Tuesday, November 17, 2009
Richard Curtis is an average screenwriter. In many respects, Curtis represents everything that is wrong with Hollywood. Know for such deeply mediocre films as Brigit Jones Diary, and Love Actually, it is no wonder film critics were ready to pan Pirate Radio. As a film critic, I will acknowledge that Pirate Radio was no masterpiece. Chris Knight of the National Post derided the plot as "33% teen-virgin comedy, 33% '60s greatest hits and 33% Screw The Man!" This is a fairly accurate assessment. Moreover, the characters were little more than a motley collection of cliched stereotypes of the 60s. Pirate Radio is pretty average from a cinematic point of view.
While I do not typically endorse generic Hollywood movies, I actually feel compelled to do so in this case. The value of the film lays not in it's style (or lack thereof), but in it's substance. Though the story is far from true, it serves as a timely reminder of just how tumultuous the struggle for free speech has been. While the British government didn't actually ban rock music, it certainly was not beyond the realm of possibility. Recall that in 1965 the BBC refused to play the song My Generation by The Who. They went on to ban many Beatles songs in the next few years.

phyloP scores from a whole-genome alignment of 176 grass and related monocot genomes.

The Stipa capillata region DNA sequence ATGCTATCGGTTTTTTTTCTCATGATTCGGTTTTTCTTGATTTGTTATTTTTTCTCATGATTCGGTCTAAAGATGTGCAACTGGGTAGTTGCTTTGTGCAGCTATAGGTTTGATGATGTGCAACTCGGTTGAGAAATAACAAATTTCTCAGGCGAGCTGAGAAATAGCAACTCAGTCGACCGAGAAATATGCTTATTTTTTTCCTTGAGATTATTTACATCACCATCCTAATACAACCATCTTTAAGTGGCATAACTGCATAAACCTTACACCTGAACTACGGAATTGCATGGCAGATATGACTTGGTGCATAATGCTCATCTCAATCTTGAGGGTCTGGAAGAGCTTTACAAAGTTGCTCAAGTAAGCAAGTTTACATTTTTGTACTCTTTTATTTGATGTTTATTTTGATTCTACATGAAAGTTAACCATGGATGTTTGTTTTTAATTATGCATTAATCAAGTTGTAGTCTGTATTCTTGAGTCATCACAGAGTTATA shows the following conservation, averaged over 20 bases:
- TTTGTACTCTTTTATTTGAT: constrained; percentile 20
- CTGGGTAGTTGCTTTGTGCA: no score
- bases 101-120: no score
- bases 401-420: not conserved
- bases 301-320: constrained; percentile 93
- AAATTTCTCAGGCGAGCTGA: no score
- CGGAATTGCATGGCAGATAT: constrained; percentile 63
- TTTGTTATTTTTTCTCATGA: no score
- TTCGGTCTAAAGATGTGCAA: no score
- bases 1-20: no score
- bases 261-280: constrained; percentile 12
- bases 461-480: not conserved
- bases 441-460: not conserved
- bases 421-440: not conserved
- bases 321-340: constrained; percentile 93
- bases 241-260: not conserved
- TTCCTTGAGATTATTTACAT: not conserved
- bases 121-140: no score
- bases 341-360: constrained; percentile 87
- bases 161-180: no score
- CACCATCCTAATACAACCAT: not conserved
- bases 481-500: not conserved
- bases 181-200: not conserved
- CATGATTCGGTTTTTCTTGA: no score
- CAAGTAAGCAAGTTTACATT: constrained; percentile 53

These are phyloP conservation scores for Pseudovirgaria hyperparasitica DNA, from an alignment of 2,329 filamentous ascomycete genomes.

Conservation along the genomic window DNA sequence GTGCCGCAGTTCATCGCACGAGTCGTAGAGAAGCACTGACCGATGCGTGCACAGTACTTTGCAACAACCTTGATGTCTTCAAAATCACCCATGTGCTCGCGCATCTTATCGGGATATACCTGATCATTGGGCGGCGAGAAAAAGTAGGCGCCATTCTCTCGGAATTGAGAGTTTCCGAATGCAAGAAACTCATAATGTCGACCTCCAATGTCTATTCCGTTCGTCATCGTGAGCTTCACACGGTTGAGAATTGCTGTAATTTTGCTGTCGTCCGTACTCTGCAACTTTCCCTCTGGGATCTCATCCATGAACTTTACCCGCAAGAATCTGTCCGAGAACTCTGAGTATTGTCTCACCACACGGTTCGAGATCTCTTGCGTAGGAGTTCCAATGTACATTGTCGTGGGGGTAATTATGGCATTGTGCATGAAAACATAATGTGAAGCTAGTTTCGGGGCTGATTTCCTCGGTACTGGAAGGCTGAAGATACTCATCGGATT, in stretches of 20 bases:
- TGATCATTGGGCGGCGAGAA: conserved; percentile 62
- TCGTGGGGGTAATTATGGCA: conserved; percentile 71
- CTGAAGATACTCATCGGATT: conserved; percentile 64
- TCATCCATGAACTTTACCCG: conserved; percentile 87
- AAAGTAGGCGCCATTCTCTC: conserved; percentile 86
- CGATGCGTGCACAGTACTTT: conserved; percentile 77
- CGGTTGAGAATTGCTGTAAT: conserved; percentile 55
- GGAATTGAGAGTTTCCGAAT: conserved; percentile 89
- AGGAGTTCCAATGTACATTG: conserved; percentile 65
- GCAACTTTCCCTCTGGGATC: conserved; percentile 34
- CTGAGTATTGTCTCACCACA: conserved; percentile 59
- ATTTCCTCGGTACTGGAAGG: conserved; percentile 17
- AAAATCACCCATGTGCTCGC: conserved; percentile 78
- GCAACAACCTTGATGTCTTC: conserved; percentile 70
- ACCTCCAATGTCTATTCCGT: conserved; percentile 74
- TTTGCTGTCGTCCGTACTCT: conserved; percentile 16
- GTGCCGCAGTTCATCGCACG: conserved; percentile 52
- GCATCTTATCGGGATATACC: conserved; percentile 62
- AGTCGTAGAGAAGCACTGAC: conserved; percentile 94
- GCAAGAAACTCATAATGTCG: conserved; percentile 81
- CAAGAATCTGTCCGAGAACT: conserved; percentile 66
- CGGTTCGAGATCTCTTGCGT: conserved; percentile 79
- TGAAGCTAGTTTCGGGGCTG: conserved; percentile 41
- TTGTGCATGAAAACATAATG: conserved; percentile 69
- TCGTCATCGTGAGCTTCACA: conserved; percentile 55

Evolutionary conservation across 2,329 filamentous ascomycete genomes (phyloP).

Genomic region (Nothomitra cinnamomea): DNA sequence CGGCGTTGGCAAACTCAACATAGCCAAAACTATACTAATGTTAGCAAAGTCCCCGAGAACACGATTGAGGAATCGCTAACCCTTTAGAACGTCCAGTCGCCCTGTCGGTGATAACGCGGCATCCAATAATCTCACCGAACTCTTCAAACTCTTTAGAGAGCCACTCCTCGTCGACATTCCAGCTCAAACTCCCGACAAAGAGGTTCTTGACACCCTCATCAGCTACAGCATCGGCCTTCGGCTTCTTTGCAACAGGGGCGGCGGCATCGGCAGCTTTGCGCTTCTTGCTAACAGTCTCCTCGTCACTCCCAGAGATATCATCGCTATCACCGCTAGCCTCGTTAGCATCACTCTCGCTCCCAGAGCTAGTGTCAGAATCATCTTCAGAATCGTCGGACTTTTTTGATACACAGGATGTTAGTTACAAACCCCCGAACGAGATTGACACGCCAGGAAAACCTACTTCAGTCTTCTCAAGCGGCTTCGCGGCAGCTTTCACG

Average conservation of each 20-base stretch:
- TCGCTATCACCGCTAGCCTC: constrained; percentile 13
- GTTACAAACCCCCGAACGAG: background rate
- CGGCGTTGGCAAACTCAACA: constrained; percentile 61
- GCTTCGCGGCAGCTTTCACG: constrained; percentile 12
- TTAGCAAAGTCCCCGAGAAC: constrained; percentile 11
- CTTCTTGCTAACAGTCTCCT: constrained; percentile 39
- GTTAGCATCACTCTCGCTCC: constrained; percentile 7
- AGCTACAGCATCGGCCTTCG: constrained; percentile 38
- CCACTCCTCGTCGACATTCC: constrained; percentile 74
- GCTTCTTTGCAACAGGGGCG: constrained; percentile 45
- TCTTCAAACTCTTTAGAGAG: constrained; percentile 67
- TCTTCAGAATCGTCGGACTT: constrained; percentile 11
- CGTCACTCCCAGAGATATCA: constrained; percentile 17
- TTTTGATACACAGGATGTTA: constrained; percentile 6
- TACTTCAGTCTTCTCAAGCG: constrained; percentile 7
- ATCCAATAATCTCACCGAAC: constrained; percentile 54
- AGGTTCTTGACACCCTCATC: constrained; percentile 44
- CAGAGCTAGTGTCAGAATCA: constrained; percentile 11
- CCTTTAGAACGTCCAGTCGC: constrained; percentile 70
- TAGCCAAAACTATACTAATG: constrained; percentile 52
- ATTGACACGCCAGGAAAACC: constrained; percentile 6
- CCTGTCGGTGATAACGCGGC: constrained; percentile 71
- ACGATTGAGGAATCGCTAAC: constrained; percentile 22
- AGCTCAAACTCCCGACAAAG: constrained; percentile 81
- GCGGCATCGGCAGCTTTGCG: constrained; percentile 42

Though we have come a long way from banning the Beatles, music censorship is far from dead. As recently as 1990, twenty-one U.S. states introduced bills that prohibit the sale of records containing "lyrics that are violent, sexually explicit or perverse". Following the Columbine shootings in 1999, several Marilyn Manson concerts were cancelled, since he was seen as an influence on the perpetrators. Censorship is a constant threat to the music industry.
What makes Pirate Radio more important than other anti-censorship movies is that Curtis seems to acknowledge the pervasiveness of the censorship threat. It is pretty standard for such films to adopt a very triumphantalist spirit, assuming that the battle has been won. In short, they are period pieces. Pirate Radio eshewed this tendency, and consciously created a bridge to modern music with it's touching montage to the last 40 years of rock music at the end (no, this does not count as a spoiler). The stock villain of the film reminds us that if the government doesn't like something, they can make it illegal. This is as true today as it was in 1966.